Aitkin County among 17 Minn. communities to receive funding for affordable child care – Brainerd Dispatch


ST. PAUL — Gov. Tim Walz announced Thursday, Dec. 1, that the Minnesota Department of Employment and Economic Development is awarding nearly $2.5 million to 17 child care organizations representing communities throughout Minnesota.

This latest round of grant funding will help increase the supply of quality child care providers to support regional economic development.

Locally, Aitkin County will be receiving $100,000 from the Department of Employment and Economic Development to increase access to affordable child care.

“In every community across the state, we hear from families and small businesses that increasing access to affordable child care is the best way to support our workforce, grow our economy, and foster economic prosperity,” Walz said in a news release. “These grants reach communities across our state to help increase child care access and ensure families and our youngest Minnesotans receive the care and early education they deserve.”

“We continue to hear that a lack of quality child care is one of the major hurdles preventing the growth of our workforce,” Department of Employment and Economic Development Commissioner Steve Grove said in the release. “This grant program has a direct effect on creating more child care slots for parents across Minnesota. That’s why the Governor’s Council on Economic Expansion recommended increasing this funding as a key strategy in growing our state’s economy and workforce.”

The community organizations receiving the grants will use a variety of approaches ranging from partnering with local employers to build new child care facilities, to training and assistance with licensing. These projects will help grow the supply of affordable, quality child care in Minnesota, the release stated.

Program funds will be used for child care business startups or expansions, training, facility modifications, direct subsidies or incentives to retain employees, or improvements required for licensing, and assistance with licensing and other regulatory requirements. Priority was given to communities with a documented shortage of child care providers in their proposed project area. The definition of documented shortages may include disparities in access to affordable, quality child care among targeted groups including but not limited to rural communities, low-income communities, Black, Indigenous and people of color individuals, persons with disabilities, veterans, and women.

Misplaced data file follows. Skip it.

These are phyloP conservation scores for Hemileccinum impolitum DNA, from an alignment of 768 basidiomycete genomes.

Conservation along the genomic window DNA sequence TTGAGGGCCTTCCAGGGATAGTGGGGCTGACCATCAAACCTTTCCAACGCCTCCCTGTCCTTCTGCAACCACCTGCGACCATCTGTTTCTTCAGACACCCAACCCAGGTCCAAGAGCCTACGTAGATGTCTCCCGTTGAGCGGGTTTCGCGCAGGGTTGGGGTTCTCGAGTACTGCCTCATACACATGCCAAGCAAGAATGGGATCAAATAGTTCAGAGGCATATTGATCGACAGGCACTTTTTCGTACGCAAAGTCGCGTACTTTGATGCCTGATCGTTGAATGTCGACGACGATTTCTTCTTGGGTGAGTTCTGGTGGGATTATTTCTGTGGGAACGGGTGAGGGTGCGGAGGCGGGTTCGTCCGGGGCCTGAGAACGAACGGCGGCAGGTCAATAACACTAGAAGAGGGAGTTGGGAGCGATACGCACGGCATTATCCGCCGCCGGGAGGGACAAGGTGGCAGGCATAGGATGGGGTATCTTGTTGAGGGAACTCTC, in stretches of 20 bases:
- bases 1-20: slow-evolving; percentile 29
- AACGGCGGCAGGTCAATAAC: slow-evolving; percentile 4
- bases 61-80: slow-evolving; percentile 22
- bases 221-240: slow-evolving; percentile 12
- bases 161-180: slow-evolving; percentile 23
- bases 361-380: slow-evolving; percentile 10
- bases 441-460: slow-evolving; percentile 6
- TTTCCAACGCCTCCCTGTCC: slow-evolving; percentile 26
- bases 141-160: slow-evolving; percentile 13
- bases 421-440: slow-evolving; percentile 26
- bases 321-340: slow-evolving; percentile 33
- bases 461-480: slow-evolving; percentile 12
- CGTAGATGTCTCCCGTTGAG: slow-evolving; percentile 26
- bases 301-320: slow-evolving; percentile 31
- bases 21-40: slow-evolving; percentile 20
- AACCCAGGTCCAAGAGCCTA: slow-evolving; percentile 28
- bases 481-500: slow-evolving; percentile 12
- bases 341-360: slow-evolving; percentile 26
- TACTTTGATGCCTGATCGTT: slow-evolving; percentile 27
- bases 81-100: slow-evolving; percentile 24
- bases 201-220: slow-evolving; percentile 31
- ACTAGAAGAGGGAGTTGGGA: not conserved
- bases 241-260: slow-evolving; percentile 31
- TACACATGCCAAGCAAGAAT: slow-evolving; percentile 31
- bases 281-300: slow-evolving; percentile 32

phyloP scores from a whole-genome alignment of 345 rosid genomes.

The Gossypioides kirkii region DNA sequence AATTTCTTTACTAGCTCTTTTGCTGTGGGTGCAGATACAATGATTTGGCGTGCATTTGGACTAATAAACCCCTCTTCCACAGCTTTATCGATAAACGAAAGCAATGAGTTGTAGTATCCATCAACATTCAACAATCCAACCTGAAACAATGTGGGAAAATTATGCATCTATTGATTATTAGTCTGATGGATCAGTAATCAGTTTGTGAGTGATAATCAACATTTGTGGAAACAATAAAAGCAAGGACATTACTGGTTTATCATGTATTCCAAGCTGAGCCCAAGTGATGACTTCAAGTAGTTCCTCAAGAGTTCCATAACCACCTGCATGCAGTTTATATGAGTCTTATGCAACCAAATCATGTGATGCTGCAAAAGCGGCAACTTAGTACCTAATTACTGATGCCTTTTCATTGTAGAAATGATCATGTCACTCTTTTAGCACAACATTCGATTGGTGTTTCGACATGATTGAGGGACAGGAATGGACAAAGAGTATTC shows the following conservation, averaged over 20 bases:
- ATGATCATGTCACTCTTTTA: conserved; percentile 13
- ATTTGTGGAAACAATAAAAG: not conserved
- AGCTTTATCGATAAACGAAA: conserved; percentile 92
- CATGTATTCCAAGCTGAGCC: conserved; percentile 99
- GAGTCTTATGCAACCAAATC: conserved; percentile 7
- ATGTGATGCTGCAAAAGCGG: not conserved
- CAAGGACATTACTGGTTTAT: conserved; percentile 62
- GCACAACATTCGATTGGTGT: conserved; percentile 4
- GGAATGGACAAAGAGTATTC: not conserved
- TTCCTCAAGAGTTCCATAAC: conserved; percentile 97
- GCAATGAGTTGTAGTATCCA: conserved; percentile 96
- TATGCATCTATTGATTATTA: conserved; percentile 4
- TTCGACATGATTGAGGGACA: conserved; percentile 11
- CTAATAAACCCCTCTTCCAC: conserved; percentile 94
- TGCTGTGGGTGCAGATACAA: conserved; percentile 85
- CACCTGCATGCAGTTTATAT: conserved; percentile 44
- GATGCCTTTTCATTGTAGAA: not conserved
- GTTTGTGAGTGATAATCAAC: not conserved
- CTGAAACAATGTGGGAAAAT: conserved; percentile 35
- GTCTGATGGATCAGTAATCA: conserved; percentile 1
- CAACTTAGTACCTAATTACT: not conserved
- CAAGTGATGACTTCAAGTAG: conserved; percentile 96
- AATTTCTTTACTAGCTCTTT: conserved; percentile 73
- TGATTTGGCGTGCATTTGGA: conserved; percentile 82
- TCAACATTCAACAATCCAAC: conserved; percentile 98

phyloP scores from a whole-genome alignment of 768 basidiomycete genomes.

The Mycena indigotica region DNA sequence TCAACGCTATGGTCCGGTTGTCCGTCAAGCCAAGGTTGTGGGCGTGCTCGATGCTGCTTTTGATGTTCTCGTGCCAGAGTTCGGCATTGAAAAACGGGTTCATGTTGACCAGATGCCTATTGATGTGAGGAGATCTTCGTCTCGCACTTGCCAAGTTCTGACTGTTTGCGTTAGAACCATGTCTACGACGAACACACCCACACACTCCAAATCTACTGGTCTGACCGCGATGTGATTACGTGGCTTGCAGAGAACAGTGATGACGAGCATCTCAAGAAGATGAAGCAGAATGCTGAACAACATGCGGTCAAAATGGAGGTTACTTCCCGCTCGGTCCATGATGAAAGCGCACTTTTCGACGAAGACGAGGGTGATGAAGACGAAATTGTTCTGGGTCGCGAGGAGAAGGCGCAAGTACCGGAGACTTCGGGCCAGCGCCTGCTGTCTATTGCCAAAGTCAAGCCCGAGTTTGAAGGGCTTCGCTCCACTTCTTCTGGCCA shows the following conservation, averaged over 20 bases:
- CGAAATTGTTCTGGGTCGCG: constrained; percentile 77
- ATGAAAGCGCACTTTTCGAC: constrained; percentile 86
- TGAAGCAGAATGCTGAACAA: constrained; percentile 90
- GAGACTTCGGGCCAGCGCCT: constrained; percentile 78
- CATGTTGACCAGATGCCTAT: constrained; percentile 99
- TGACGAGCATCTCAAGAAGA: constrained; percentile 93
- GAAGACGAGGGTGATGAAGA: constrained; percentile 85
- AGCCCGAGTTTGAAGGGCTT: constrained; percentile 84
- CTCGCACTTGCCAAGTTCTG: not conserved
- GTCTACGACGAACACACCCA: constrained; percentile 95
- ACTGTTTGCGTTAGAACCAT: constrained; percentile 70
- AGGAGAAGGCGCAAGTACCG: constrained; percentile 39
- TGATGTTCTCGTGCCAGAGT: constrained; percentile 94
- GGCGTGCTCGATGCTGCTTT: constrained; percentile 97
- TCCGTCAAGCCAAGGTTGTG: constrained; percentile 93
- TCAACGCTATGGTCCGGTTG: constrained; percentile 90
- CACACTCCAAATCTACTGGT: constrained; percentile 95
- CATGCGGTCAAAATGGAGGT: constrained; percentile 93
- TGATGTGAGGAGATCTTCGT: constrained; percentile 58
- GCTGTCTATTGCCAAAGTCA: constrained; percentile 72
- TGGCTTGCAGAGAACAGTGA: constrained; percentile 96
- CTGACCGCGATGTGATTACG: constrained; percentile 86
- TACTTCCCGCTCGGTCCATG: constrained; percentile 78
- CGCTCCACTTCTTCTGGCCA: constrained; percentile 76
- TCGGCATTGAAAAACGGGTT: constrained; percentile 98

Other groups receiving funding were the Chinese American Chamber of Commerce in Bloomington; city of Hills; Cook County and Grand Marais EDA; Duluth Area Family YMCA, Duluth; Faith Community Development Initiative Inc. in Brooklyn Park; Greater Bemidji Inc.; Jasmin Child Care and Preschool in Moorhead, $120,000; Kandiyohi County and the city of Willmar; Morning Glory Montessori in Minneapolis; Nobles County Community Service Agency in Worthington; Northland Foundation in Duluth; Northwest Minnesota Foundation in Bemidji; Otter Tail County; Somali Community Resettlement Services in Minneapolis; Southern Minnesota Initiative Foundation in Owatonna; and WildFlower Foundation in Minneapolis.

Since 2017, DEED has awarded more than $4 million to Minnesota organizations focused on increasing access to affordable, quality child care across Minnesota. In total, the funding is expected to create 9,431 new child care slots across the state.

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